Strong voice from a wheel­chair

Low turnout for first of three Frankie Paul ben­e­fit con­certs

Jamaica Gleaner - - ENTERTAINMENT - Mel Cooke Gleaner Writer

BE­FORE SINGING at the House of Dance­hall on Satur­day night, Frankie Paul told The Gleaner that he is “al­ways look­ing for­ward to a per­for­mance.” – even if it was his first time singing from a wheel­chair as the ‘Alive and Well’ con­cert was a fundraiser for a pros­thetic af­ter his right foot was am­pu­tated in Jan­uary.

In ap­proach­ing per­form­ing from a wheel­chair, a smil­ing Frankie Paul said it was “just the same, with a lit­tle twist”.

Then, long be­fore Frankie Paul was wheeled on stage at 6 Cargill Av­enue, St An­drew, singer Clancy Ec­cles Jr said, “Frankie Paul voice a no nor­mal voice.” And in greet­ing Frankie Paul as he sat in his wheel­chair on the stage, wait­ing for the mi­cro­phone, singer Lit­tle John told Frankie Paul; “It is a plea­sure to see you. You have life and you is here. Noth­ing no change ...”

When he sang, there was im­me­di­ate con­fir­ma­tion that Frankie Paul’s voice has main­tained its renowned qual­ity and his an­tic­i­pa­tion was jus­ti­fied, as he sang Wor­ries in the Dance and the mi­nus­cule au­di­ence cheered. Most of the fewer than 50 per­sons com­pris­ing the au­di­ence had stayed back from the stage as Ec­cles Jr, Spring Wa­ter, Phillip Fraser,

Tris­ton Palma, Ge­orge Nooks (who told Frankie Paul in song “God is al­ways here for you”) and Ever­ton Pes­soa, among oth­ers, sang to the mu­sic of Lloyd Parkes and the We The Peo­ple Band. How­ever, the sight and sound of the singer caused a surge of peo­ple to stand just be­fore the stage within cell phone cam­era range of Frankie Paul.

Whether pass­ing the mi­cro­phone back and forth with fel­low singers or on his own when the oth­ers left the stage af­ter a group pho­to­graph, Frankie Paul’s voice was strong and clear as he did his orig­i­nals Ali­cia, Ti­dal Wave, and Kushumpeng, among oth­ers. In­ter­spersed with them were snip­pets of cov­ers such as I Can See Clearly Now and Old Friends, done in med­ley fash­ion pre­ced­ing songs that Frankie Paul has recorded.

At times, his wheel­chair inched back and forth as Frankie Paul poured en­ergy into his vo­cals. Empress Makeda, who also did har­mony vo­cals, stood be­hind it. Es­pe­cially in the later part of his stage time, Frankie Paul clutched her fin­gers as they sang to­gether, the sinews of his left arm de­fined, show­ing the strength of his grip.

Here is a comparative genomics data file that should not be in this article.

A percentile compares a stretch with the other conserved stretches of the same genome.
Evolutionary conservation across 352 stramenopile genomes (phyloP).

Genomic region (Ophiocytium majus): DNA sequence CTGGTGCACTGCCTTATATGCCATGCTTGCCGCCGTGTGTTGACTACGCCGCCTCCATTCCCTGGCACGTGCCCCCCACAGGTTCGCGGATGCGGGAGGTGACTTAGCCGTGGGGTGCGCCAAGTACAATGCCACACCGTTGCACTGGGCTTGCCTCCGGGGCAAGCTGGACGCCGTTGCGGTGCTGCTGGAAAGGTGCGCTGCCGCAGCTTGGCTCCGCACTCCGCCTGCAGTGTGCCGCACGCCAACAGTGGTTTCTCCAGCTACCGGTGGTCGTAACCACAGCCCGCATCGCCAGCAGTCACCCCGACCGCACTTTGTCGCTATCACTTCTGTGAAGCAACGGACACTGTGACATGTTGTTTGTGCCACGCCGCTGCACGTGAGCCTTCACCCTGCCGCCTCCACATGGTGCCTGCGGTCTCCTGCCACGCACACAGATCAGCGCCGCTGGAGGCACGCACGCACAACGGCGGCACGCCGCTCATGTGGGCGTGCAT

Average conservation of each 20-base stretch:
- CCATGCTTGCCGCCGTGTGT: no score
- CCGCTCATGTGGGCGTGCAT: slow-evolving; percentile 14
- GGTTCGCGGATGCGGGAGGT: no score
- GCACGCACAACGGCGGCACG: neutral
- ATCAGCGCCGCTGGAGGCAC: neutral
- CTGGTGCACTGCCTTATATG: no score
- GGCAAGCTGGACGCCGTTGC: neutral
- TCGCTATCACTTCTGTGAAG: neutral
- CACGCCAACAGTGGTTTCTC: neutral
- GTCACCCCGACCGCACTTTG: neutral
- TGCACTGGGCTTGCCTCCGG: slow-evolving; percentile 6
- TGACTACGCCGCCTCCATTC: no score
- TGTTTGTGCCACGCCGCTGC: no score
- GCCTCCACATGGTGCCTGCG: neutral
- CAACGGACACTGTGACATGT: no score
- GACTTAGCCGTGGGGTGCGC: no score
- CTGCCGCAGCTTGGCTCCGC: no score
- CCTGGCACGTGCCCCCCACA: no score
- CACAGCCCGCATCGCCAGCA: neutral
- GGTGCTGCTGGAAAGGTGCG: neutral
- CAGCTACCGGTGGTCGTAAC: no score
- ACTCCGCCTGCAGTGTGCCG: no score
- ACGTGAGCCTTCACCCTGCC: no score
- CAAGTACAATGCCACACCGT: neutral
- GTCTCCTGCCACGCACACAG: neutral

EX­CEL­LENT TREAT­MENT

One cover, One in a Mil­lion You, was done in its en­tirety, Frankie Paul giv­ing the Larry Gra­ham R&B song ex­cel­lent treat­ment. It was on this song that Empress Makeda handed Frankie Paul a piece of a white nap­kin, which he used to brush what ap­peared to be a tear from the eye un­der the left lens of his eye­glasses.

Just be­fore, Frankie Paul spoke about his ex­pe­ri­ences briefly, res­o­nance in his mem­o­rable voice. “Back in time, not long ago, when I had com­pli­ca­tions of my own, I just took it like a man and went through it, prayed to the Most High every

day that I would over­come the tribu­la­tions, tri­als, pain agony,” he said, then start­ing to sing again, his voice wa­ver­ing slightly.

His last song for the night was Cas­sanova, be­fore the wheel­chair was re­versed and the con­cert was ef­fec­tively over, one per­sis­tent vo­cal­ist do­ing wra­pup du­ties.

VERY EX­PEN­SIVE

Be­fore per­form­ing, Frankie Paul, who was born in 1965, told The Gleaner that the pro­ce­dure to fit the pros­thetic is sched­uled for De­cem­ber in the United King­dom. He could not say how much the pros­thetic and pro­ce­dure would cost, but “some peo­ple say it is very ex­pen­sive”.

Say­ing briefly why his foot had to be am­pu­tated, Frankie Paul said, “I got gan­grene and it wanted to take me away, so I took it away.” The surgery was done in Jan­uary at the May Pen Hospi­tal in Claren­don. The singer, who is di­a­betic, got a cut on the sole of his right foot that would not heal. “It caused a lot of pain,” he said.

Af­ter go­ing to a pri­vate hospi­tal in Kingston, he was given a “ridicu­lous price. I said no.” Leav­ing to go to Montego Bay, the con­di­tion wors­ened and he ended up in May Pen, where the surgery was done.

Although he lives in The Gam­bia (where he plans to re­turn to in Jan­uary), Frankie Paul main­tains a stu­dio in Montego Bay, St James, and said, “I plan to do more record­ing.” Fundrais­ers are planned for Canada and the UK in De­cem­ber.

PHOTOS BY MEL COOKE

Ge­orge Nooks (stand­ing) sings as an ap­pre­cia­tive Frankie Paul lis­tens. Frankie Paul (right) ac­cepts the mi­cro­phone from Tris­ton Palma (left) with bass gui­tar player Lloyd Parkes on stage at House of Dance­hall, 6 Cargill Av­enue, St An­drew, on Satur­day night dur­ing the Alive and Well con­cert.

Ge­orge Nooks (stoop­ing, left) with Frankie Paul (right), in front of Clancy Ec­cles Jr (left), Lit­tle John (seond left), Ever­ton Pes­soa (sec­ond right) and Tris­tion Palma on Satur­day night at House of Dance­hall, 6 Cargill Av­enue, St An­drew.

PHOTOS BY MEL COOKE

Frankie Paul (left) and Empress Makeda hold hands as they sing to­gether on Satur­day night at the Alive and Well con­cert, held at 6 Cargill Av­enue, St An­drew.

Clancy Ec­cles Jr.

Spring Wa­ter

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